I've written here about a couple of previous "money bombs" organized by independent Ron Paul supporters-- one commemorating Guy Fawkes Night (and, oddly, the movie V for Vendetta) and another celebrating the Boston Tea Party.
There's another one scheduled for today, but it has a purpose beyond mere money-raising. As Rep. Paul has been gaining ground in the polls and primaries, opponents have revived old charges of racism based on newsletters written in his name back in 1992. The statements in the newsletters were pretty bad, but Paul didn't write them and has apologized for … Read more
Calling all entrepreneurs: follow the money.
If you did, that road down the IT path would likely lead you to clean-tech and Internet-specific businesses, according to results of the 2007 MoneyTree Report released Friday by PricewaterhouseCoopers and the National Venture Capital Association.
U.S. venture capitalists invested a total of $29.4 billion in 2007, up 10.8 percent from the previous year. That marked the fourth consecutive year of growth. The number of deals reached 3,813 last year, a modest rise of 5 percent over a year earlier.
I see today's "money bomb" for the Ron Paul presidential campaign is doing even better than the Nov. 5 event. No doubt the publicity from last month is helping this time around.
According to this real-time data from RonPaulGraphs.com, contributions are coming in at a rate about 50% higher than the previous occasion. Around 3 P.M. Pacific time, the day's donations passed the total for Nov. 5.
Donations are currently on a pace to reach about $6.5 million for the day, which would set a new one-day record for actual donations. And all without the support of the official campaign organization. … Read more
Back on November 5 I wrote about an independent fundraising effort on behalf of the Ron Paul campaign. The occasion was Guy Fawkes Night, the commemoration of the 1605 attempt to blow up the Palace of Westminster in England. As I said at the time, this was a strange occasion for fundraising in a US presidential campaign, but at least it gave the organizers a convenient tagline for the effort: they called it a "money bomb".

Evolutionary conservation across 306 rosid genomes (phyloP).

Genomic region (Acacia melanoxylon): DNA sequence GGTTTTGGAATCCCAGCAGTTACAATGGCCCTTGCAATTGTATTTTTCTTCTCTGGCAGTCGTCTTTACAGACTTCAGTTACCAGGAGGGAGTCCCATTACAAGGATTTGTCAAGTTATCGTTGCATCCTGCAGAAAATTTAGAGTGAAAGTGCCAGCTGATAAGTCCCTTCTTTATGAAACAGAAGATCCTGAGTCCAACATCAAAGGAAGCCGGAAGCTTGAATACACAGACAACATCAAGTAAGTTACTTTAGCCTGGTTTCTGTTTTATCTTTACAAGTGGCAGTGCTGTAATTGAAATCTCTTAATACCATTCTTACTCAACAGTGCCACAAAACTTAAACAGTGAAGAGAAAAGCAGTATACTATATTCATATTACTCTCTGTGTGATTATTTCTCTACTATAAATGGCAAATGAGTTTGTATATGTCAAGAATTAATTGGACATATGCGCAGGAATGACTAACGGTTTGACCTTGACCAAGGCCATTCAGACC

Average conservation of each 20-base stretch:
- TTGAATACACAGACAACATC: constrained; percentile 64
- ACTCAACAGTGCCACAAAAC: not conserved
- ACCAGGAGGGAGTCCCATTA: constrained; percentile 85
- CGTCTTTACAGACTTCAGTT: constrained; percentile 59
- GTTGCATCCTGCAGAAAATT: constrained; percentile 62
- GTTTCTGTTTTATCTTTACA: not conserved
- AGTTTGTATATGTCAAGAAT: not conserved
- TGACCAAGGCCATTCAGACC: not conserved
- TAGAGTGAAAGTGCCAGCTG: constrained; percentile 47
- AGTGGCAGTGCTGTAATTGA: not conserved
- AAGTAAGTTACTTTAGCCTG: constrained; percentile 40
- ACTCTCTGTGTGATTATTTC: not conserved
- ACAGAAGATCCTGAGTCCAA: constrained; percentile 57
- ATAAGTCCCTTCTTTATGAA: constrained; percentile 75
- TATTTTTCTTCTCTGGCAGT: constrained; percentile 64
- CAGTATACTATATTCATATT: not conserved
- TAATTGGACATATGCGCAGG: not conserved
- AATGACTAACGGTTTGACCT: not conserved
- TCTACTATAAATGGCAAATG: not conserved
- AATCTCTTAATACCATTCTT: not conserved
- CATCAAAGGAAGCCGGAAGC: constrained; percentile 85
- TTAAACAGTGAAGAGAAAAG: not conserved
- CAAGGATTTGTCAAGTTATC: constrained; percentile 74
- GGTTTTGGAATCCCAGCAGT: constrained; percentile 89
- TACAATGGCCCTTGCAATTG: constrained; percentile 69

They're at it again, and this time they have a proper US political event to commemorate-- the Boston Tea Party, which … Read more
NEW YORK--In his keynote speech on Wednesday morning at the Media and Money conference hosted by Dow Jones and Nielsen, former Disney CEO Michael Eisner talked about writers as though they were a minority group that he didn't particularly understand well. "I like writers. Some of my best friends are writers," he said as though attempting to save face. But nevertheless, his foremost epithet for the ongoing Writer's Guild of America strike was "stupid."
"I see stupid strikes, and I see less stupid strikes. I see smart strikes," Eisner said in the … Read more
The days of bringing a wad of wrinkly $5 bills to space are over. Finally, a form of currency built for space travellers by National Space Centre scientists is here.
According to this BBC News story, the Quasi Universal Intergalactic Denomination (Quid for short) are coins custom-built for purchasing goods and services in space. The currency was designed by the U.K.'s National Space Centre and the University of Leicester for foreign exchange service Travelex.